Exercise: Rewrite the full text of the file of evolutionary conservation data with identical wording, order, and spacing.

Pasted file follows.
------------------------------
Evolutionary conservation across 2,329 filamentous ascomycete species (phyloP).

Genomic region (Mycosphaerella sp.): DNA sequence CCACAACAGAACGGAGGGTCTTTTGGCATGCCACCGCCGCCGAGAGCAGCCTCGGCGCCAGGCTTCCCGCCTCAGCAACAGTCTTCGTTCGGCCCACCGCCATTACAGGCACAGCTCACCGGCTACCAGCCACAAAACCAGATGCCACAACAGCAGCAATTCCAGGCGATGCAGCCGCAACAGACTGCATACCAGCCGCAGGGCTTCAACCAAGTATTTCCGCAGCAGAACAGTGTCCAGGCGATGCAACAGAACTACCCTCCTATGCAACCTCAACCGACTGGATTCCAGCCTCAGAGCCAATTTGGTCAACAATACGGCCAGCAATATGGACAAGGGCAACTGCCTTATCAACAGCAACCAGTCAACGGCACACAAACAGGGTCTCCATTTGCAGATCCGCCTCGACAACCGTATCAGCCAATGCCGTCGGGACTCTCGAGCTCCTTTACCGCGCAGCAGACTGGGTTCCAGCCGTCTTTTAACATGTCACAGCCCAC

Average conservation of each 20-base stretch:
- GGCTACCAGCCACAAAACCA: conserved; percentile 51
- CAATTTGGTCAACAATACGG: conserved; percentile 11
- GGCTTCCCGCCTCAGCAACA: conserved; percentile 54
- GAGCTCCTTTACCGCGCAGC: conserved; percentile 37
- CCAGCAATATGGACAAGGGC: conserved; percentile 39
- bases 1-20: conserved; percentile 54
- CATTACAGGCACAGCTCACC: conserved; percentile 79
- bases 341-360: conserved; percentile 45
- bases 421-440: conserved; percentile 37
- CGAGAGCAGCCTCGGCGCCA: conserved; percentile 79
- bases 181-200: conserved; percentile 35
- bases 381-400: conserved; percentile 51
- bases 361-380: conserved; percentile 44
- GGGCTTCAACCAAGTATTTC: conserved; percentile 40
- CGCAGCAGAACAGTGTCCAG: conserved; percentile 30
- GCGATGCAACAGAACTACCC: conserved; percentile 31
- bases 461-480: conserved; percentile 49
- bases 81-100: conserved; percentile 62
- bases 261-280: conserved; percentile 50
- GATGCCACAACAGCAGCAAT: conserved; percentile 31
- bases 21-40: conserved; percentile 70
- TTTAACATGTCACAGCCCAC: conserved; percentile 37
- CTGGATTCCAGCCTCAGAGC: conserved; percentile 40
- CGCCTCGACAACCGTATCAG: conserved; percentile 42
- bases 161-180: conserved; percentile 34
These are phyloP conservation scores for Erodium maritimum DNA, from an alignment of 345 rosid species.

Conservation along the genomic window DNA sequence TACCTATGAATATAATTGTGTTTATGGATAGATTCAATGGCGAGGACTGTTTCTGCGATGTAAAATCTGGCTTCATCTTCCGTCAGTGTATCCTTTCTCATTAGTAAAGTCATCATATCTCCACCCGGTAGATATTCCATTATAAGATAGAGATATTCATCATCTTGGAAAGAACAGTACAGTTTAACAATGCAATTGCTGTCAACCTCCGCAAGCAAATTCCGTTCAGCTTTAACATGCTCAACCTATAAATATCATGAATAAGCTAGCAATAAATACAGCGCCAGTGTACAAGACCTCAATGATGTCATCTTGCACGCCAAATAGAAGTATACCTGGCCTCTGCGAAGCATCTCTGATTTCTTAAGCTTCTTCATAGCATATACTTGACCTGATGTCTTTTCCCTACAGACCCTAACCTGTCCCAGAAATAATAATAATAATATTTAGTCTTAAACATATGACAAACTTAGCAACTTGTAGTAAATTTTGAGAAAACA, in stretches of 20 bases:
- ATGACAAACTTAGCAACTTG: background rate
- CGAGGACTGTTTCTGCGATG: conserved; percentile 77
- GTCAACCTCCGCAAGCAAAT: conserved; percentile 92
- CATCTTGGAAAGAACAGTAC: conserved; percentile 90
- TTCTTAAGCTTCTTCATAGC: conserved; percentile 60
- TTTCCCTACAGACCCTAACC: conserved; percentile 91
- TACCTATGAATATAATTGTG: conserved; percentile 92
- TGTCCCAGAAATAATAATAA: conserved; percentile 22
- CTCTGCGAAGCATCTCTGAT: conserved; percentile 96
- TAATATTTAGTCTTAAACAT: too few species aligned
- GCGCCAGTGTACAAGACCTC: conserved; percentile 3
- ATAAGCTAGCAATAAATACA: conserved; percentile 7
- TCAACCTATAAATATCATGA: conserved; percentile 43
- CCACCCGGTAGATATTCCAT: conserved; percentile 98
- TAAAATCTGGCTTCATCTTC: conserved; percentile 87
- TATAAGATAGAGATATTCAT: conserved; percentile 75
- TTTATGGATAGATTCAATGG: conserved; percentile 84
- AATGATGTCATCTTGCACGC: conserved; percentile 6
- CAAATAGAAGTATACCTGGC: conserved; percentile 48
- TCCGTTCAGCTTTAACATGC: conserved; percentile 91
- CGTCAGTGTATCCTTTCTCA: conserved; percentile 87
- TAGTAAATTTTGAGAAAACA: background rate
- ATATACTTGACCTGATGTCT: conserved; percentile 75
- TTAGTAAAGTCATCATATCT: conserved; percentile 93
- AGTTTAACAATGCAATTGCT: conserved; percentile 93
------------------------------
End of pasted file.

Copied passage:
Evolutionary conservation across 2,329 filamentous ascomycete species (phyloP).

Genomic region (Mycosphaerella sp.): DNA sequence CCACAACAGAACGGAGGGTCTTTTGGCATGCCACCGCCGCCGAGAGCAGCCTCGGCGCCAGGCTTCCCGCCTCAGCAACAGTCTTCGTTCGGCCCACCGCCATTACAGGCACAGCTCACCGGCTACCAGCCACAAAACCAGATGCCACAACAGCAGCAATTCCAGGCGATGCAGCCGCAACAGACTGCATACCAGCCGCAGGGCTTCAACCAAGTATTTCCGCAGCAGAACAGTGTCCAGGCGATGCAACAGAACTACCCTCCTATGCAACCTCAACCGACTGGATTCCAGCCTCAGAGCCAATTTGGTCAACAATACGGCCAGCAATATGGACAAGGGCAACTGCCTTATCAACAGCAACCAGTCAACGGCACACAAACAGGGTCTCCATTTGCAGATCCGCCTCGACAACCGTATCAGCCAATGCCGTCGGGACTCTCGAGCTCCTTTACCGCGCAGCAGACTGGGTTCCAGCCGTCTTTTAACATGTCACAGCCCAC

Average conservation of each 20-base stretch:
- GGCTACCAGCCACAAAACCA: conserved; percentile 51
- CAATTTGGTCAACAATACGG: conserved; percentile 11
- GGCTTCCCGCCTCAGCAACA: conserved; percentile 54
- GAGCTCCTTTACCGCGCAGC: conserved; percentile 37
- CCAGCAATATGGACAAGGGC: conserved; percentile 39
- bases 1-20: conserved; percentile 54
- CATTACAGGCACAGCTCACC: conserved; percentile 79
- bases 341-360: conserved; percentile 45
- bases 421-440: conserved; percentile 37
- CGAGAGCAGCCTCGGCGCCA: conserved; percentile 79
- bases 181-200: conserved; percentile 35
- bases 381-400: conserved; percentile 51
- bases 361-380: conserved; percentile 44
- GGGCTTCAACCAAGTATTTC: conserved; percentile 40
- CGCAGCAGAACAGTGTCCAG: conserved; percentile 30
- GCGATGCAACAGAACTACCC: conserved; percentile 31
- bases 461-480: conserved; percentile 49
- bases 81-100: conserved; percentile 62
- bases 261-280: conserved; percentile 50
- GATGCCACAACAGCAGCAAT: conserved; percentile 31
- bases 21-40: conserved; percentile 70
- TTTAACATGTCACAGCCCAC: conserved; percentile 37
- CTGGATTCCAGCCTCAGAGC: conserved; percentile 40
- CGCCTCGACAACCGTATCAG: conserved; percentile 42
- bases 161-180: conserved; percentile 34
These are phyloP conservation scores for Erodium maritimum DNA, from an alignment of 345 rosid species.

Conservation along the genomic window DNA sequence TACCTATGAATATAATTGTGTTTATGGATAGATTCAATGGCGAGGACTGTTTCTGCGATGTAAAATCTGGCTTCATCTTCCGTCAGTGTATCCTTTCTCATTAGTAAAGTCATCATATCTCCACCCGGTAGATATTCCATTATAAGATAGAGATATTCATCATCTTGGAAAGAACAGTACAGTTTAACAATGCAATTGCTGTCAACCTCCGCAAGCAAATTCCGTTCAGCTTTAACATGCTCAACCTATAAATATCATGAATAAGCTAGCAATAAATACAGCGCCAGTGTACAAGACCTCAATGATGTCATCTTGCACGCCAAATAGAAGTATACCTGGCCTCTGCGAAGCATCTCTGATTTCTTAAGCTTCTTCATAGCATATACTTGACCTGATGTCTTTTCCCTACAGACCCTAACCTGTCCCAGAAATAATAATAATAATATTTAGTCTTAAACATATGACAAACTTAGCAACTTGTAGTAAATTTTGAGAAAACA, in stretches of 20 bases:
- ATGACAAACTTAGCAACTTG: background rate
- CGAGGACTGTTTCTGCGATG: conserved; percentile 77
- GTCAACCTCCGCAAGCAAAT: conserved; percentile 92
- CATCTTGGAAAGAACAGTAC: conserved; percentile 90
- TTCTTAAGCTTCTTCATAGC: conserved; percentile 60
- TTTCCCTACAGACCCTAACC: conserved; percentile 91
- TACCTATGAATATAATTGTG: conserved; percentile 92
- TGTCCCAGAAATAATAATAA: conserved; percentile 22
- CTCTGCGAAGCATCTCTGAT: conserved; percentile 96
- TAATATTTAGTCTTAAACAT: too few species aligned
- GCGCCAGTGTACAAGACCTC: conserved; percentile 3
- ATAAGCTAGCAATAAATACA: conserved; percentile 7
- TCAACCTATAAATATCATGA: conserved; percentile 43
- CCACCCGGTAGATATTCCAT: conserved; percentile 98
- TAAAATCTGGCTTCATCTTC: conserved; percentile 87
- TATAAGATAGAGATATTCAT: conserved; percentile 75
- TTTATGGATAGATTCAATGG: conserved; percentile 84
- AATGATGTCATCTTGCACGC: conserved; percentile 6
- CAAATAGAAGTATACCTGGC: conserved; percentile 48
- TCCGTTCAGCTTTAACATGC: conserved; percentile 91
- CGTCAGTGTATCCTTTCTCA: conserved; percentile 87
- TAGTAAATTTTGAGAAAACA: background rate
- ATATACTTGACCTGATGTCT: conserved; percentile 75
- TTAGTAAAGTCATCATATCT: conserved; percentile 93
- AGTTTAACAATGCAATTGCT: conserved; percentile 93